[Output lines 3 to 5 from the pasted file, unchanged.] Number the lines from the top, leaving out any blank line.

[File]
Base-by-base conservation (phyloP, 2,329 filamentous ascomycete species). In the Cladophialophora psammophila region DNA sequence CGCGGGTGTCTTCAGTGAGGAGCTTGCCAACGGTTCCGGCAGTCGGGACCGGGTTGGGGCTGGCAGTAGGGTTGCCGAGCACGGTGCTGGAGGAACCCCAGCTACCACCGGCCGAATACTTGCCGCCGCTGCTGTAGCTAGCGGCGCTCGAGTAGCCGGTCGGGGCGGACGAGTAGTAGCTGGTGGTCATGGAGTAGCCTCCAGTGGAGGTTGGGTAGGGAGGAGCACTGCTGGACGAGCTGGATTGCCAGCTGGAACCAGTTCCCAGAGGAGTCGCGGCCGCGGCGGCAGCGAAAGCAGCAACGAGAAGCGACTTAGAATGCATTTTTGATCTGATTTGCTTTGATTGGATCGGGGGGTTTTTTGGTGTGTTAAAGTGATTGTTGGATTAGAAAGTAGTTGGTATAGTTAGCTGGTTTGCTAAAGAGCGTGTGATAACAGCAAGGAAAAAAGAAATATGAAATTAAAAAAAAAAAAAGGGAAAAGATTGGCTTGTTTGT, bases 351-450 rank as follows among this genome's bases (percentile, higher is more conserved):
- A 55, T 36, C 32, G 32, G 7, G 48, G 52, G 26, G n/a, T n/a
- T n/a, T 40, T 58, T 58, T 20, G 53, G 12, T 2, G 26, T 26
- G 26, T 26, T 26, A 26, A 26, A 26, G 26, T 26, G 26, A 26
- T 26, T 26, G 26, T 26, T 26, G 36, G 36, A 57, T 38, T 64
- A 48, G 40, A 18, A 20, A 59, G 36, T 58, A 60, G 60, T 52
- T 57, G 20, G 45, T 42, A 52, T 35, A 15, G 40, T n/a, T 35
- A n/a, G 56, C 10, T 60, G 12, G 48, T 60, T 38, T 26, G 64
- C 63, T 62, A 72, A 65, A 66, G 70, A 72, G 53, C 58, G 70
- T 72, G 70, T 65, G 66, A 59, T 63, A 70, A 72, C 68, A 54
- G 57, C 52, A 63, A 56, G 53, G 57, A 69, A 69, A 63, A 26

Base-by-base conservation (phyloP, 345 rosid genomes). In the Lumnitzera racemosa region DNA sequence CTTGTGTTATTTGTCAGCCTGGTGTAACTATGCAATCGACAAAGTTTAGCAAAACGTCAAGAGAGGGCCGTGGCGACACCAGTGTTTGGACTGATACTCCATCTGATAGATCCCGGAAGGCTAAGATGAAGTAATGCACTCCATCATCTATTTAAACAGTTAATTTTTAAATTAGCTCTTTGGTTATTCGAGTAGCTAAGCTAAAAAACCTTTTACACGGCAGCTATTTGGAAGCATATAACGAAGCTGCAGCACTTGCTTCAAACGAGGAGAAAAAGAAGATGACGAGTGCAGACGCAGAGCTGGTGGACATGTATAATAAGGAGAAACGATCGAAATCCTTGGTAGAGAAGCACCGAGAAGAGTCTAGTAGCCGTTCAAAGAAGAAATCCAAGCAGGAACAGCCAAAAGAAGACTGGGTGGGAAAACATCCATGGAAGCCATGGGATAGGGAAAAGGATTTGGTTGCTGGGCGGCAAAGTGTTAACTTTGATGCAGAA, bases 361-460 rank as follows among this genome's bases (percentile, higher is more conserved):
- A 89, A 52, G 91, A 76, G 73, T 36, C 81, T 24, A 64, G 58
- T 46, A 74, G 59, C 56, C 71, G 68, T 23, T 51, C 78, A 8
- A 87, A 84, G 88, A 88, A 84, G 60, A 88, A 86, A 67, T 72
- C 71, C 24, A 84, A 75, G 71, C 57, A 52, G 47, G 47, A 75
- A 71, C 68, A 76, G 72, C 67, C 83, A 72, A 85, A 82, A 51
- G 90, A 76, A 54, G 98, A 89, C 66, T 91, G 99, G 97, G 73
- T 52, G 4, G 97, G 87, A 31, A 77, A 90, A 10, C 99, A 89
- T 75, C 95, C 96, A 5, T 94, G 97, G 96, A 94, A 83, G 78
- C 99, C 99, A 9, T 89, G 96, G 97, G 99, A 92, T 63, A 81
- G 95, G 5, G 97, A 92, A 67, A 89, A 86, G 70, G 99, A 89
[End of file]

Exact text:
- T n/a, T 40, T 58, T 58, T 20, G 53, G 12, T 2, G 26, T 26
- G 26, T 26, T 26, A 26, A 26, A 26, G 26, T 26, G 26, A 26
- T 26, T 26, G 26, T 26, T 26, G 36, G 36, A 57, T 38, T 64